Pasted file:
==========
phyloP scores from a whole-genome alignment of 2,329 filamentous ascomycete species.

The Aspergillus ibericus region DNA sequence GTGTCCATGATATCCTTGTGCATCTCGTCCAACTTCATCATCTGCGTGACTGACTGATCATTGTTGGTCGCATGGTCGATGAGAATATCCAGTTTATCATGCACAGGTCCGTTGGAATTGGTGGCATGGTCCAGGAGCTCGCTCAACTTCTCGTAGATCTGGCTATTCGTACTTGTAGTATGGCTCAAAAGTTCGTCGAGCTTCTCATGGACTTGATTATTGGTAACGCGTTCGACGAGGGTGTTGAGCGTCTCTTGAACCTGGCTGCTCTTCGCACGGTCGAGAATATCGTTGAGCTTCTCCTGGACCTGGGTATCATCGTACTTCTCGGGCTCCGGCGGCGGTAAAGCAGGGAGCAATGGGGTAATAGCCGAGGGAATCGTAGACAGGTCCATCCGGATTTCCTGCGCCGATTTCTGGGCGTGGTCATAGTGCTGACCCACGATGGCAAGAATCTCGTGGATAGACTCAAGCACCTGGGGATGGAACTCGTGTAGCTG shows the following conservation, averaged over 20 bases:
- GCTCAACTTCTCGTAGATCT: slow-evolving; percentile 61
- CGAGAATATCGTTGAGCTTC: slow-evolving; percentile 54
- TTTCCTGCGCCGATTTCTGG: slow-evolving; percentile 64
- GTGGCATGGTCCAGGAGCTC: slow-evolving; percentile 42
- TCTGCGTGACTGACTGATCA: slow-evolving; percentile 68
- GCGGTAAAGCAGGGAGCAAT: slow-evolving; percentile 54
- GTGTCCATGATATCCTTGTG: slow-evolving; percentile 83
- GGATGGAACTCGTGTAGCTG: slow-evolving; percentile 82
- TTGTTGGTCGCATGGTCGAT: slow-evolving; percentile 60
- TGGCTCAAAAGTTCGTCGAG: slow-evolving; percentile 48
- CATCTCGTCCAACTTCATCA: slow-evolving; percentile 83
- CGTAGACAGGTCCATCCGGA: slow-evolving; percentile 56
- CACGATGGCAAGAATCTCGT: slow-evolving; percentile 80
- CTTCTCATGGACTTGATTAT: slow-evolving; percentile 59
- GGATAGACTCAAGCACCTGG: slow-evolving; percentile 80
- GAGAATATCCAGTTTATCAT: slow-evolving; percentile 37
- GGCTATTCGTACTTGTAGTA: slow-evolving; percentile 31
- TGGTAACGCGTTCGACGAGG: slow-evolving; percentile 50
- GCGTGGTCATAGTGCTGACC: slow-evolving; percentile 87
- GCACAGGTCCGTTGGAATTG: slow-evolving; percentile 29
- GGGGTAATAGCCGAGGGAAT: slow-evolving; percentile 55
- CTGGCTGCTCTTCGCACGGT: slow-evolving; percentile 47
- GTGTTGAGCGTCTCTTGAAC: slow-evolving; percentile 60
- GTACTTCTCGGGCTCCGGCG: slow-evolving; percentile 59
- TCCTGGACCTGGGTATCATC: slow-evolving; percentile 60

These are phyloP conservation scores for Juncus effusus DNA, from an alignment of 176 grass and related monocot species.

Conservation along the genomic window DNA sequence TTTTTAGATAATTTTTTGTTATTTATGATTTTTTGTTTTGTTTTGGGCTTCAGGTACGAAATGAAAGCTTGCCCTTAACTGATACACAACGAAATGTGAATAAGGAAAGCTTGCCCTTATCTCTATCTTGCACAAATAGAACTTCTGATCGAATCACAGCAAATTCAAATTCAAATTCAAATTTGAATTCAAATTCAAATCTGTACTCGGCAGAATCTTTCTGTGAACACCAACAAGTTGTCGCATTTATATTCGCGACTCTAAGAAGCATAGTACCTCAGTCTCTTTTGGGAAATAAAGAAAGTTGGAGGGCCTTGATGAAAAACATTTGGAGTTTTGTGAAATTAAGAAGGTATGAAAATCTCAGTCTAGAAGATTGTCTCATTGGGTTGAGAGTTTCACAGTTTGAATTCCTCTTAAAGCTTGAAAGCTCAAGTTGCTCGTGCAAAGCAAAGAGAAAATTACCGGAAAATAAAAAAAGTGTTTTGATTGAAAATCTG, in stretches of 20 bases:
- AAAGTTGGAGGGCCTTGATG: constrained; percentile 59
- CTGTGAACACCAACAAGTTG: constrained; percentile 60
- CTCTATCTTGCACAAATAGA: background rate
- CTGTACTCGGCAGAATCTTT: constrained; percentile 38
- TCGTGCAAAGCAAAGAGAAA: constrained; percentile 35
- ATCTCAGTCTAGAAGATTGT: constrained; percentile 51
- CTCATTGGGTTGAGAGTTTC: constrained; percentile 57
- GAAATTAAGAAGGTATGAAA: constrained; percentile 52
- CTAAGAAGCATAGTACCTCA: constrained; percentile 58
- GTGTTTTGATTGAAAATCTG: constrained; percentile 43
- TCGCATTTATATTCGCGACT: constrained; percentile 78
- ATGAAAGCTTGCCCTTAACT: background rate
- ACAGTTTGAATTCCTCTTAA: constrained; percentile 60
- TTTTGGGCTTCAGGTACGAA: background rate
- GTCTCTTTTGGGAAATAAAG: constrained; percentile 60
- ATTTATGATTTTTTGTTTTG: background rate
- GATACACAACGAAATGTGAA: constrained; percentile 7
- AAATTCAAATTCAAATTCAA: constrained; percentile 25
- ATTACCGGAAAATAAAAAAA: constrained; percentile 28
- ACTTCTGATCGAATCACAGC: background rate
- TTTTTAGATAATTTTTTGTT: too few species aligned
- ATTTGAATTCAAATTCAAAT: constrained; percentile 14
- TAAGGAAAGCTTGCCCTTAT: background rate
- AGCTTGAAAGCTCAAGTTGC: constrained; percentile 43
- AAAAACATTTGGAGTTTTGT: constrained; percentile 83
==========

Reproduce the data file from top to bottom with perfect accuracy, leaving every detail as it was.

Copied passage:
phyloP scores from a whole-genome alignment of 2,329 filamentous ascomycete species.

The Aspergillus ibericus region DNA sequence GTGTCCATGATATCCTTGTGCATCTCGTCCAACTTCATCATCTGCGTGACTGACTGATCATTGTTGGTCGCATGGTCGATGAGAATATCCAGTTTATCATGCACAGGTCCGTTGGAATTGGTGGCATGGTCCAGGAGCTCGCTCAACTTCTCGTAGATCTGGCTATTCGTACTTGTAGTATGGCTCAAAAGTTCGTCGAGCTTCTCATGGACTTGATTATTGGTAACGCGTTCGACGAGGGTGTTGAGCGTCTCTTGAACCTGGCTGCTCTTCGCACGGTCGAGAATATCGTTGAGCTTCTCCTGGACCTGGGTATCATCGTACTTCTCGGGCTCCGGCGGCGGTAAAGCAGGGAGCAATGGGGTAATAGCCGAGGGAATCGTAGACAGGTCCATCCGGATTTCCTGCGCCGATTTCTGGGCGTGGTCATAGTGCTGACCCACGATGGCAAGAATCTCGTGGATAGACTCAAGCACCTGGGGATGGAACTCGTGTAGCTG shows the following conservation, averaged over 20 bases:
- GCTCAACTTCTCGTAGATCT: slow-evolving; percentile 61
- CGAGAATATCGTTGAGCTTC: slow-evolving; percentile 54
- TTTCCTGCGCCGATTTCTGG: slow-evolving; percentile 64
- GTGGCATGGTCCAGGAGCTC: slow-evolving; percentile 42
- TCTGCGTGACTGACTGATCA: slow-evolving; percentile 68
- GCGGTAAAGCAGGGAGCAAT: slow-evolving; percentile 54
- GTGTCCATGATATCCTTGTG: slow-evolving; percentile 83
- GGATGGAACTCGTGTAGCTG: slow-evolving; percentile 82
- TTGTTGGTCGCATGGTCGAT: slow-evolving; percentile 60
- TGGCTCAAAAGTTCGTCGAG: slow-evolving; percentile 48
- CATCTCGTCCAACTTCATCA: slow-evolving; percentile 83
- CGTAGACAGGTCCATCCGGA: slow-evolving; percentile 56
- CACGATGGCAAGAATCTCGT: slow-evolving; percentile 80
- CTTCTCATGGACTTGATTAT: slow-evolving; percentile 59
- GGATAGACTCAAGCACCTGG: slow-evolving; percentile 80
- GAGAATATCCAGTTTATCAT: slow-evolving; percentile 37
- GGCTATTCGTACTTGTAGTA: slow-evolving; percentile 31
- TGGTAACGCGTTCGACGAGG: slow-evolving; percentile 50
- GCGTGGTCATAGTGCTGACC: slow-evolving; percentile 87
- GCACAGGTCCGTTGGAATTG: slow-evolving; percentile 29
- GGGGTAATAGCCGAGGGAAT: slow-evolving; percentile 55
- CTGGCTGCTCTTCGCACGGT: slow-evolving; percentile 47
- GTGTTGAGCGTCTCTTGAAC: slow-evolving; percentile 60
- GTACTTCTCGGGCTCCGGCG: slow-evolving; percentile 59
- TCCTGGACCTGGGTATCATC: slow-evolving; percentile 60

These are phyloP conservation scores for Juncus effusus DNA, from an alignment of 176 grass and related monocot species.

Conservation along the genomic window DNA sequence TTTTTAGATAATTTTTTGTTATTTATGATTTTTTGTTTTGTTTTGGGCTTCAGGTACGAAATGAAAGCTTGCCCTTAACTGATACACAACGAAATGTGAATAAGGAAAGCTTGCCCTTATCTCTATCTTGCACAAATAGAACTTCTGATCGAATCACAGCAAATTCAAATTCAAATTCAAATTTGAATTCAAATTCAAATCTGTACTCGGCAGAATCTTTCTGTGAACACCAACAAGTTGTCGCATTTATATTCGCGACTCTAAGAAGCATAGTACCTCAGTCTCTTTTGGGAAATAAAGAAAGTTGGAGGGCCTTGATGAAAAACATTTGGAGTTTTGTGAAATTAAGAAGGTATGAAAATCTCAGTCTAGAAGATTGTCTCATTGGGTTGAGAGTTTCACAGTTTGAATTCCTCTTAAAGCTTGAAAGCTCAAGTTGCTCGTGCAAAGCAAAGAGAAAATTACCGGAAAATAAAAAAAGTGTTTTGATTGAAAATCTG, in stretches of 20 bases:
- AAAGTTGGAGGGCCTTGATG: constrained; percentile 59
- CTGTGAACACCAACAAGTTG: constrained; percentile 60
- CTCTATCTTGCACAAATAGA: background rate
- CTGTACTCGGCAGAATCTTT: constrained; percentile 38
- TCGTGCAAAGCAAAGAGAAA: constrained; percentile 35
- ATCTCAGTCTAGAAGATTGT: constrained; percentile 51
- CTCATTGGGTTGAGAGTTTC: constrained; percentile 57
- GAAATTAAGAAGGTATGAAA: constrained; percentile 52
- CTAAGAAGCATAGTACCTCA: constrained; percentile 58
- GTGTTTTGATTGAAAATCTG: constrained; percentile 43
- TCGCATTTATATTCGCGACT: constrained; percentile 78
- ATGAAAGCTTGCCCTTAACT: background rate
- ACAGTTTGAATTCCTCTTAA: constrained; percentile 60
- TTTTGGGCTTCAGGTACGAA: background rate
- GTCTCTTTTGGGAAATAAAG: constrained; percentile 60
- ATTTATGATTTTTTGTTTTG: background rate
- GATACACAACGAAATGTGAA: constrained; percentile 7
- AAATTCAAATTCAAATTCAA: constrained; percentile 25
- ATTACCGGAAAATAAAAAAA: constrained; percentile 28
- ACTTCTGATCGAATCACAGC: background rate
- TTTTTAGATAATTTTTTGTT: too few species aligned
- ATTTGAATTCAAATTCAAAT: constrained; percentile 14
- TAAGGAAAGCTTGCCCTTAT: background rate
- AGCTTGAAAGCTCAAGTTGC: constrained; percentile 43
- AAAAACATTTGGAGTTTTGT: constrained; percentile 83